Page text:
And then came the morning. The Sabbath was over, and the sun was rising in the east on the first day of the week, and the women came with spices to prepare our Lord for burial. But they couldn’t: he has been raised! He is not here! Our Lord is risen and death is defeated! The menacing, ugly Cross has become the altar of salvation! The Cross, that instrument of horror, has triumphed over every darkness thrown at it, and we can do – should do – no less than praise our God!

We have journeyed with our Jesus for three days now. We ate with him, we prayed through the night with him, some of us at seven churches. We saw him walk the way of the Cross and tearfully recalled his crucifixion. We reverenced the Cross, joining our own crosses to his. Now we’ve stayed up all night and shared the stories of our salvation, with eager excitement at the ways God has kept that covenant through the ages. A roaring fire shattered the darkness, and a candle was lit to mingle with the lights of heaven. Then grace had its defining moment as Christ shattered the prison-bars of death and rose triumphant from the underworld.

Our birth would have meant nothing had we not been redeemed. If we were born only to live and die for this short span of time, how horrible that would have been. But thanks be to God, the sin of Adam was destroyed completely by the death of Christ! The Cross has triumphed and we are made new! Dazzling is this night for us, and full of gladness! Because our Lord is risen, our hope of eternity has dawned, and there is no darkness which can blot it out. We will always be God’s people, and he will always be our God!

We should glory in the Cross of our Lord Jesus Christ,
in whom is our salvation, life and resurrection,
through whom we are saved and delivered.

He is risen! He is risen indeed! Alleluia!

Good Friday of the Lord’s Passion: The Way of the Cross

Today’s readings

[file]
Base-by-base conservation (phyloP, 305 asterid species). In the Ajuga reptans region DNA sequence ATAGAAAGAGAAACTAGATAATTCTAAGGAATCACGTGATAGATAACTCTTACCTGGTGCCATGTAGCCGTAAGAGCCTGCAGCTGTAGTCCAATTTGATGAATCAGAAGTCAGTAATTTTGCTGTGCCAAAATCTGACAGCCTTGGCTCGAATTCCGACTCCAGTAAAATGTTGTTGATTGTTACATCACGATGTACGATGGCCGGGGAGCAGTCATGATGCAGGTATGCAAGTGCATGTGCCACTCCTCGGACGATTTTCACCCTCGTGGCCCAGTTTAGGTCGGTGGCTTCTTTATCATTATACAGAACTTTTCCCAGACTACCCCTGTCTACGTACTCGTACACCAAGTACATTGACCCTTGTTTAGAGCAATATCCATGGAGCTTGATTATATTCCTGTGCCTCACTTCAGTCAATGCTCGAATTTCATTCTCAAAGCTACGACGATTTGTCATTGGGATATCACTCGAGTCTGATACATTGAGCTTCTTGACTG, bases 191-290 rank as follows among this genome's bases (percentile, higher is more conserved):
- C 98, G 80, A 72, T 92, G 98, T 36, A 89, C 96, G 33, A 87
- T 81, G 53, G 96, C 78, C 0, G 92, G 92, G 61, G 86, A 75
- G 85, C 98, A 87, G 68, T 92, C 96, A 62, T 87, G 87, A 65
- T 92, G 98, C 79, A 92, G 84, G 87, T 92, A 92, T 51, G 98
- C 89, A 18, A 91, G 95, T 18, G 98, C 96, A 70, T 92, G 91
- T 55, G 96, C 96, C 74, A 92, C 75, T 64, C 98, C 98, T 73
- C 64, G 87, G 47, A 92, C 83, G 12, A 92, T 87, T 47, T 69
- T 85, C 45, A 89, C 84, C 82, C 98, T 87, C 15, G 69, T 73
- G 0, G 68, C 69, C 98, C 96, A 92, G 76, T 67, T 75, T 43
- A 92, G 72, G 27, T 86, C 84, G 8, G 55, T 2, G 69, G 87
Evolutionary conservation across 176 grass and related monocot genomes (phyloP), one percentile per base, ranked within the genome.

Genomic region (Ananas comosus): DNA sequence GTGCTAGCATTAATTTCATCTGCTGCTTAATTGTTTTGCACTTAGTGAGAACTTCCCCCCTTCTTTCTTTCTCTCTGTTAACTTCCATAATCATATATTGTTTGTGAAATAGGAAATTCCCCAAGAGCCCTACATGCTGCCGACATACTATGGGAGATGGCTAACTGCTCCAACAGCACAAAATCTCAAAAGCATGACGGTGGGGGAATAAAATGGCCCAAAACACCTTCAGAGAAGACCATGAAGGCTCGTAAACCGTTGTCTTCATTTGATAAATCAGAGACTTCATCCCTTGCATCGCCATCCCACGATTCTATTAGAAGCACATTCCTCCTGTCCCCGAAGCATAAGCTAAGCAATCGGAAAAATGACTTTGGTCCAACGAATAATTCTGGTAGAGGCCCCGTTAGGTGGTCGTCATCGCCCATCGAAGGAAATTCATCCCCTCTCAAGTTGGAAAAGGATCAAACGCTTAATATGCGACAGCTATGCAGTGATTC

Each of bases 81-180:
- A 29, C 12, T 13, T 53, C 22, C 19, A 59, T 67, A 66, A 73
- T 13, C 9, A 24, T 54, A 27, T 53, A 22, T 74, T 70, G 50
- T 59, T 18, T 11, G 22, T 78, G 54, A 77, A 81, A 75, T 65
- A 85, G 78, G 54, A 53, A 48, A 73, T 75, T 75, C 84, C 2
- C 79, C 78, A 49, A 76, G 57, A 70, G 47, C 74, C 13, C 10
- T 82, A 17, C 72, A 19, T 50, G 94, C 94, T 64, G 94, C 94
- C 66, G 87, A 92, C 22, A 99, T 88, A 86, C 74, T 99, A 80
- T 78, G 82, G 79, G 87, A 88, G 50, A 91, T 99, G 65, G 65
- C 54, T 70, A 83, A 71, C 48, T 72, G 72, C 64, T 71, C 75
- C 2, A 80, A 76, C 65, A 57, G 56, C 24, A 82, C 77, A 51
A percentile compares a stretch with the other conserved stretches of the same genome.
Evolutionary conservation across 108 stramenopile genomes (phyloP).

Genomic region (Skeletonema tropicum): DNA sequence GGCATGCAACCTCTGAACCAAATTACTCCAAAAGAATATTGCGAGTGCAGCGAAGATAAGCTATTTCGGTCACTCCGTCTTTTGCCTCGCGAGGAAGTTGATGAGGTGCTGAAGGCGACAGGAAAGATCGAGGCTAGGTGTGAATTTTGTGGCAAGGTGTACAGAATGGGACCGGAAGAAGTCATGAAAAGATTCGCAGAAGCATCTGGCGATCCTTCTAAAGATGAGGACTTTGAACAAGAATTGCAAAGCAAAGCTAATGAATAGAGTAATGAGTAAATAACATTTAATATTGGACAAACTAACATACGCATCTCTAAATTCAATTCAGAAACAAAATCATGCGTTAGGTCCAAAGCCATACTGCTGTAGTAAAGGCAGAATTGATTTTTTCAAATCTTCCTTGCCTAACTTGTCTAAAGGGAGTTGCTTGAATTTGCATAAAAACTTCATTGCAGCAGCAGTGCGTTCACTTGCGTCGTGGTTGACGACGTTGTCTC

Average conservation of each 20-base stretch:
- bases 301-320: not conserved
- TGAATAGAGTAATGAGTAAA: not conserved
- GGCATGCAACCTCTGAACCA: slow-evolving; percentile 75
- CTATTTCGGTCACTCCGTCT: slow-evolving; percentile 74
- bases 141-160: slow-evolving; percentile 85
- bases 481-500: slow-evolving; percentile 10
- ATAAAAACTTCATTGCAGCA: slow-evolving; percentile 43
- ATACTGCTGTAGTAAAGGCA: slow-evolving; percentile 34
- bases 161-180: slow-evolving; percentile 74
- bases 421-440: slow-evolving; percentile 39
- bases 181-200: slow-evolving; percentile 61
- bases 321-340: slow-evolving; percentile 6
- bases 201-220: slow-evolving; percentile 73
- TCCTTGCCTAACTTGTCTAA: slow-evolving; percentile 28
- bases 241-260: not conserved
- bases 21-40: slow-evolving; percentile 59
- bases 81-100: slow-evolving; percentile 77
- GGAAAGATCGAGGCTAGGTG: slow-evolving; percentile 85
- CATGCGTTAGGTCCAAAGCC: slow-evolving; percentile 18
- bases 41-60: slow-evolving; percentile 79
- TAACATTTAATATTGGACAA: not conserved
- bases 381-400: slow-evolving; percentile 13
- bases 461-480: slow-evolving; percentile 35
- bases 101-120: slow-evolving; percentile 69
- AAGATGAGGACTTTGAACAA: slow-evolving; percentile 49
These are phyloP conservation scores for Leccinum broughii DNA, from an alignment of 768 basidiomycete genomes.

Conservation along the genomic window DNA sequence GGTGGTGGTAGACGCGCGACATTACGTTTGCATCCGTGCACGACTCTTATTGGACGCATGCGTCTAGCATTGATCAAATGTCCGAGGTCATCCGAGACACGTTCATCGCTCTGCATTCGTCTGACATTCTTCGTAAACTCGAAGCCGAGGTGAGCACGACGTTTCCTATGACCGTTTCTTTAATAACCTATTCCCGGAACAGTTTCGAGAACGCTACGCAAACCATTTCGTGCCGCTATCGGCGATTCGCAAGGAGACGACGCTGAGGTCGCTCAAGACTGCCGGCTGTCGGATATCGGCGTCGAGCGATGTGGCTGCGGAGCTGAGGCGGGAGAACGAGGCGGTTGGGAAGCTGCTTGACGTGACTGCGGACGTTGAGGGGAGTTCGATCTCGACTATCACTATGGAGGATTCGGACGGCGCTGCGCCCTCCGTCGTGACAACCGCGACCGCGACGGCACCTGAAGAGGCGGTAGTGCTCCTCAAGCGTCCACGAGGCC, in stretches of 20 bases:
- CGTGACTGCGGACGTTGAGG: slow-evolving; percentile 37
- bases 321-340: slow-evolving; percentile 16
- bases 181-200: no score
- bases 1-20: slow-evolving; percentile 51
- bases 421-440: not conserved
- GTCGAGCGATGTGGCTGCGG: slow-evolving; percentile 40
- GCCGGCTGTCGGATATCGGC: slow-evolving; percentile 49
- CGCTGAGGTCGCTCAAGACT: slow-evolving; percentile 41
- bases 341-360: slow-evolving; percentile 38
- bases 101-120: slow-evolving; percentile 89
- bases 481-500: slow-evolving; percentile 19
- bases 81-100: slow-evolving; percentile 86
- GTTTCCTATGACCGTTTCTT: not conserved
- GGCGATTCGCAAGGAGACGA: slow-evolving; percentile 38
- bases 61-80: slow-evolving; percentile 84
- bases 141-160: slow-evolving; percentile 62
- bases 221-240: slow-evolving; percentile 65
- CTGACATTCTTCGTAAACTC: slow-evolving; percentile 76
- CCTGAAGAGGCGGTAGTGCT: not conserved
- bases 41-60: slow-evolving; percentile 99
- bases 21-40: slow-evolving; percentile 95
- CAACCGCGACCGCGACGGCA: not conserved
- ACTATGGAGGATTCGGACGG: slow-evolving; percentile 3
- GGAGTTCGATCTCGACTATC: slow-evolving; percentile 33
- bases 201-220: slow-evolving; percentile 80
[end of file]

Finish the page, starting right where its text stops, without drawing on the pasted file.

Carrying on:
I saw a little comic on Facebook yesterday that had two panels. The top panel was entitled “your way” and showed a stick figure on a bicycle traveling a straight road to the finish line. Smooth sailing, or bicycling, whatever. The bottom panel wasn’t so simple. The same bicyclist had to travel a very treacherous road, filled with rocks, mountains to climb, ditches to avoid, an ocean to cross, and many other obstacles. That panel was entitled “God’s plan.” The only thing that panel was missing was the Cross, and well might it have been there.

We should glory in the Cross of our Lord Jesus Christ,
in whom is our salvation, life and resurrection,
through whom we are saved and delivered.

You heard me quote that, the Entrance Antiphon for this Sacred Paschal Triduum, in my homily last night. Last night I reflected on the scandal of the Cross, and today I’d like to continue the discussion by reflecting briefly on the Way of the Cross. Lots of us are familiar with the Way of the Cross: we come to the Stations of the Cross on Fridays of Lent and reflect on them; perhaps we even reflect on them privately in our homes, or here at church, or outside of church on the back piazza. Whenever we’ve prayed the Stations of the Cross, maybe like me you’ve found it tiring to stand and kneel and genuflect in fourteen different stations. But I can assure you the first person to have traveled the Way of the Cross didn’t have it anywhere near as easy.

As we reflect on the Passion of our Lord, the Way of the Cross becomes quite clear to us. It involves betrayal, injustice, and abandonment. It required prayer, focus, and love.